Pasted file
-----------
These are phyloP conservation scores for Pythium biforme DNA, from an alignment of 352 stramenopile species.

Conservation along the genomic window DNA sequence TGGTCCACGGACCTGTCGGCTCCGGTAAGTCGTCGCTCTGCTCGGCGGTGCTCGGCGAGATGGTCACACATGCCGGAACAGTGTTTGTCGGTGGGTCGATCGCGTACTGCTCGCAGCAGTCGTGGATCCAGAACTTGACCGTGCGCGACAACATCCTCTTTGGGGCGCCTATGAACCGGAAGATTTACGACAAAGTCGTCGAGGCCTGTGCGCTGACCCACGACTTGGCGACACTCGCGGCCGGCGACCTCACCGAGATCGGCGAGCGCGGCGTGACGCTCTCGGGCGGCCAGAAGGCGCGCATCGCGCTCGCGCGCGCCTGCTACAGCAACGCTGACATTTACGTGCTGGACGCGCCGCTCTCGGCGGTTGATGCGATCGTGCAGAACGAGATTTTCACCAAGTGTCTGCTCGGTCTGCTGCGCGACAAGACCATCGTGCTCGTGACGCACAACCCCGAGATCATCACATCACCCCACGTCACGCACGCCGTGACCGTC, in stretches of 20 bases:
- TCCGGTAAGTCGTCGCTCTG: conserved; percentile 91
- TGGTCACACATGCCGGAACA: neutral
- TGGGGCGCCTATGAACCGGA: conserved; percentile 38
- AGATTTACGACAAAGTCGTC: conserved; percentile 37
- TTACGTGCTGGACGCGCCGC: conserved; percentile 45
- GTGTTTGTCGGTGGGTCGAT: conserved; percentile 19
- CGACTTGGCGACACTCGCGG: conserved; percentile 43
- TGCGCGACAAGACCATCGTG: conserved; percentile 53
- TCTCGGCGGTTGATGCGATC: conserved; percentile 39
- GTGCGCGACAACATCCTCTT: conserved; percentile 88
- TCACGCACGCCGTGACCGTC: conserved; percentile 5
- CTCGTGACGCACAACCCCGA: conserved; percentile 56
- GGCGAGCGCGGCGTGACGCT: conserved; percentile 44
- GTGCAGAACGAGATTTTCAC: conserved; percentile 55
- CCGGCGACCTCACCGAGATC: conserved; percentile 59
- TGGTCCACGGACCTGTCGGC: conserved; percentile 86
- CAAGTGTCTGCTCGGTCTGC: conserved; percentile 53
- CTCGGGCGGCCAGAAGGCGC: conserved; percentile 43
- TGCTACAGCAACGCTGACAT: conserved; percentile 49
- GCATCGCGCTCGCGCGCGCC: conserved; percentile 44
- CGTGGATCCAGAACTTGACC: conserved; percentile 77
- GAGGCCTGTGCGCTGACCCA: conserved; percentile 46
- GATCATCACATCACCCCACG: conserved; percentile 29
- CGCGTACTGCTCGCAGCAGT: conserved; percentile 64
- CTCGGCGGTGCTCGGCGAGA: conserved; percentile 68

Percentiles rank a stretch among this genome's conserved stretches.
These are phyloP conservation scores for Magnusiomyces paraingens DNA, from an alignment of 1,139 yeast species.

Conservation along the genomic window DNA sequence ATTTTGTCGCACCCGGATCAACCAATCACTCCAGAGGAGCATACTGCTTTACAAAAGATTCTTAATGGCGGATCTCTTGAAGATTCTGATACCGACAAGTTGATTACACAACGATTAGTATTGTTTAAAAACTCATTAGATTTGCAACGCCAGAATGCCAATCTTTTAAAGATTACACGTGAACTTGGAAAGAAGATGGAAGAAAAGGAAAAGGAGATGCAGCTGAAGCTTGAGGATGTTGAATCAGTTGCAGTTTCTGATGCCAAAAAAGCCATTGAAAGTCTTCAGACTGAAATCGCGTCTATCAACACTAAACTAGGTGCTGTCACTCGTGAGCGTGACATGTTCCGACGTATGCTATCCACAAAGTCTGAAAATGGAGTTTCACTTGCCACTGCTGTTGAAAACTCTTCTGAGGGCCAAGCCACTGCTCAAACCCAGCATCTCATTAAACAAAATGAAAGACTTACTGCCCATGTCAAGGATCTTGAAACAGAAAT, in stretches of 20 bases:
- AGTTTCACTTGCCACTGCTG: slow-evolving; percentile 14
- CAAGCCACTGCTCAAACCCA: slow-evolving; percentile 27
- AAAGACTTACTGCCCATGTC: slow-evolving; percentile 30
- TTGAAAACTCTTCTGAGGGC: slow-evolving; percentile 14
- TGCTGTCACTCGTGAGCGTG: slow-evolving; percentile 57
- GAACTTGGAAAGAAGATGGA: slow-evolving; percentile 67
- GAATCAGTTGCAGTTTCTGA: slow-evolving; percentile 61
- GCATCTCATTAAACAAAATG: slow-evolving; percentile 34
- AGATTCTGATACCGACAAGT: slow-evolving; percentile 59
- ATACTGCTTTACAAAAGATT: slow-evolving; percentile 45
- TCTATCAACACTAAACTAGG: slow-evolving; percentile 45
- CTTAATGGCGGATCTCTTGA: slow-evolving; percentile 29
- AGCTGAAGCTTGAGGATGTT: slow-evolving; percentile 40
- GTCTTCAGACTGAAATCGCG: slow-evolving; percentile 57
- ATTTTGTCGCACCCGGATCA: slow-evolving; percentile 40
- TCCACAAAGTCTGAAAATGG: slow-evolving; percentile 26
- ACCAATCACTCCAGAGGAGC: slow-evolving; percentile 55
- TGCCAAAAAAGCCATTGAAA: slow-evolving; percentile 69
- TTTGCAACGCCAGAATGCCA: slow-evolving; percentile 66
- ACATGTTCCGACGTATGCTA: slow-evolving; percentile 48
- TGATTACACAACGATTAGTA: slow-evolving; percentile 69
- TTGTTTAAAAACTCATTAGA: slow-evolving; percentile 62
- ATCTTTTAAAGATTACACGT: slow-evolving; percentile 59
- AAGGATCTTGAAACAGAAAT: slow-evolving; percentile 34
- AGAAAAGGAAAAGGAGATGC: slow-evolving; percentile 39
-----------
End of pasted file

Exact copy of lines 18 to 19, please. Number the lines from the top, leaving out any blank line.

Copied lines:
- TGGTCCACGGACCTGTCGGC: conserved; percentile 86
- CAAGTGTCTGCTCGGTCTGC: conserved; percentile 53